The Kathmandu Post, Sangam Prasain, 12th May 2017, Kathmandu
Nepal is likely to get a ‘normal’ monsoon, signaling hopes of good harvests of key crops in 2017-18 in a country largely dependent on agriculture, as per the consensus statement of the 10th session of the South Asian Climate Outlook Forum (Sascof) released last month.
As the farm sector makes up about 33 percent of the more than Rs2 trillion economy, the forecast indicates that Nepal’s economic growth rate will match this fiscal year’s projected growth.
The country is expected to achieve a 23-year-high economic growth rate of 6.9 percent this fiscal year ending mid-July on the back of a good monsoon which has increased agricultural output, according to the Central Bureau of Statistics.
According to the Sascof, except the Far Western Region, the probability of the monsoon in the rest of the country is normal. The forum was held in Bhutan from April 24-26.
“Nepal will see normal rains this monsoon, which will help the country’s agriculture in particular,” said Mani Ratna Shakya, a senior meteorologist.
The monsoon that lasts roughly from June to September is the backbone of Nepal’s agriculture, particularly paddy. One-third of the cultivable land in Nepal is said to be rain-fed.
Nepal recorded the largest paddy harvest in history this fiscal year as the heavens smiled on farmers and sent down an above-average monsoon. According to the Agricultural Ministry, the average monsoon rainfall was the best in the last eight years.
Paddy production jumped 21.66 percent to 5.23 million tonnes this fiscal year, after two consecutive years of falling harvests triggered by drought. The country produced an additional 931,248 tonnes of paddy.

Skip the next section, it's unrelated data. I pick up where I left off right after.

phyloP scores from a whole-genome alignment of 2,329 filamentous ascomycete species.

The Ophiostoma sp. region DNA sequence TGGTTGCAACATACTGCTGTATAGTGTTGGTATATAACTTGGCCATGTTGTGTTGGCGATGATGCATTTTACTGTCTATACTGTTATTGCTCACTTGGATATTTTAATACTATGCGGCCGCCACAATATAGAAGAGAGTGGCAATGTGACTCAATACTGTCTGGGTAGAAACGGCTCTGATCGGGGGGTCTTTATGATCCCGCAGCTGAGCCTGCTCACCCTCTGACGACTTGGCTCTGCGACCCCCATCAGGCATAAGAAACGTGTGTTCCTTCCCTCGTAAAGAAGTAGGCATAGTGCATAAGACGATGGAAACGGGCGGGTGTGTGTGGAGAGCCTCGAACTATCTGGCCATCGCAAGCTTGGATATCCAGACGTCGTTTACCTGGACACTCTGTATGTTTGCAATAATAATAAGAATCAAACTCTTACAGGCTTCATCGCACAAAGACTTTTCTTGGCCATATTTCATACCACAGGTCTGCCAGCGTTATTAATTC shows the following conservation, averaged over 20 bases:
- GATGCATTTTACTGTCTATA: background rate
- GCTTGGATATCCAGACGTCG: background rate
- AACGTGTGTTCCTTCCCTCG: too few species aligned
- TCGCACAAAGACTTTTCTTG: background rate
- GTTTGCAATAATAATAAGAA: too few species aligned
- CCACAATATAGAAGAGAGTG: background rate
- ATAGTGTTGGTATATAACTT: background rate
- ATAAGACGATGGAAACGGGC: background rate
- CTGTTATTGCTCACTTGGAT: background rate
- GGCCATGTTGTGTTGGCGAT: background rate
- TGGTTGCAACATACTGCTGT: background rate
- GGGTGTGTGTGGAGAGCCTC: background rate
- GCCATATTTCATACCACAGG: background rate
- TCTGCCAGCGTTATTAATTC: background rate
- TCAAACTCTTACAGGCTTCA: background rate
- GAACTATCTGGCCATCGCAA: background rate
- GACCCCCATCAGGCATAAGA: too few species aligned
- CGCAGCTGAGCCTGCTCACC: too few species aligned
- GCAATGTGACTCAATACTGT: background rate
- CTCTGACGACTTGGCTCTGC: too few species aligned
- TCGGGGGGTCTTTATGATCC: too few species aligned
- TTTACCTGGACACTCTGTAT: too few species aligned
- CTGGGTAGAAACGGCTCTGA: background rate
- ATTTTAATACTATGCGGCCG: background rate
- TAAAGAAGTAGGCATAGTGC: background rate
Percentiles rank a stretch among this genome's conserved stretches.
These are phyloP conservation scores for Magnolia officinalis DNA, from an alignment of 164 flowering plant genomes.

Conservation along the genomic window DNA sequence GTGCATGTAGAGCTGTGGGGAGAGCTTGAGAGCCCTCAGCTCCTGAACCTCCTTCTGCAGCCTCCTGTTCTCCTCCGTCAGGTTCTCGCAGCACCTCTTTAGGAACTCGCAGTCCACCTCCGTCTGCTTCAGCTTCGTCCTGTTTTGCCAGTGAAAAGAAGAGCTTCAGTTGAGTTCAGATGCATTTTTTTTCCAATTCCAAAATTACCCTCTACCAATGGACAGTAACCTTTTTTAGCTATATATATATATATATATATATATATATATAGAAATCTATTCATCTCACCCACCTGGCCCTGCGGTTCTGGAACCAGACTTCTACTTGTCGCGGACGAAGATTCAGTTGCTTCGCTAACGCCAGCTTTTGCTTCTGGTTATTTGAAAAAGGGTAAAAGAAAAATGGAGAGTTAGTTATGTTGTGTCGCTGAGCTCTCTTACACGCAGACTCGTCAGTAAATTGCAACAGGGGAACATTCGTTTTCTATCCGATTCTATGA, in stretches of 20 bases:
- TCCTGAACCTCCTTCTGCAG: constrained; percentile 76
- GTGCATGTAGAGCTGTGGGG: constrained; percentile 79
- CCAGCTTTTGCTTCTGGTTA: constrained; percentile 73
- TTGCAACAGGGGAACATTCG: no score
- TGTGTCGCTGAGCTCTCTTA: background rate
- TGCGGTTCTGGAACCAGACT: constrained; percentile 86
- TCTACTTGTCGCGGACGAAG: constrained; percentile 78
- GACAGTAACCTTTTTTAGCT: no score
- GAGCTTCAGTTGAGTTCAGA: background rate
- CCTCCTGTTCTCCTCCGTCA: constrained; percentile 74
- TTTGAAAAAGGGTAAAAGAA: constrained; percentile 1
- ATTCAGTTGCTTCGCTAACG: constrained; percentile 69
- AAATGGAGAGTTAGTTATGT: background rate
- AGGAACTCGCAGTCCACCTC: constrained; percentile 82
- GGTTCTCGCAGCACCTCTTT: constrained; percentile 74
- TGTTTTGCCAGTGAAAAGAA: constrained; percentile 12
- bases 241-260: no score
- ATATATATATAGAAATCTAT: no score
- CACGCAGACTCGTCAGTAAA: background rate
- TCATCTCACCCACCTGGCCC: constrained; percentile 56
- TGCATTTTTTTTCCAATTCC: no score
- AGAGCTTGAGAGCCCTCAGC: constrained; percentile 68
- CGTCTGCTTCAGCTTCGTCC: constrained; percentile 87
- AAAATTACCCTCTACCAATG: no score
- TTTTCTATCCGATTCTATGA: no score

In the last fiscal year, a crippling drought hit paddy production severely, dragging it down by 10.22 percent to 4.29 million tonnes. The ministry said that good rains this fiscal year allowed the country’s paddy acreage to increase 13.91 percent to 1.55 million hectares. Paddy productivity rose 6.81 percent to 3.36 tonnes per hectare.
“This year’s monsoon forecast is positive. It is expected to give a big boost to the farm sector in the next fiscal year as well,” said Yogendra Kumar Karki, spokesperson for the ministry. “Given the favorable rainfall forecast, we can expect the paddy output to reach the same level of this year.”
The forecast was developed through an expert assessment of various observed and emerging climatic features that influence the monsoon, including the El Niño-Southern Oscillation (ENSO).
The Sascof said that a below-normal monsoon was most likely over broad areas of northwestern, central and southeastern parts of South Asia. An above-normal rainfall is most likely over broad areas of eastern and southwestern parts of the region, the forum said. “Normal rainfall is most likely over the remaining areas.”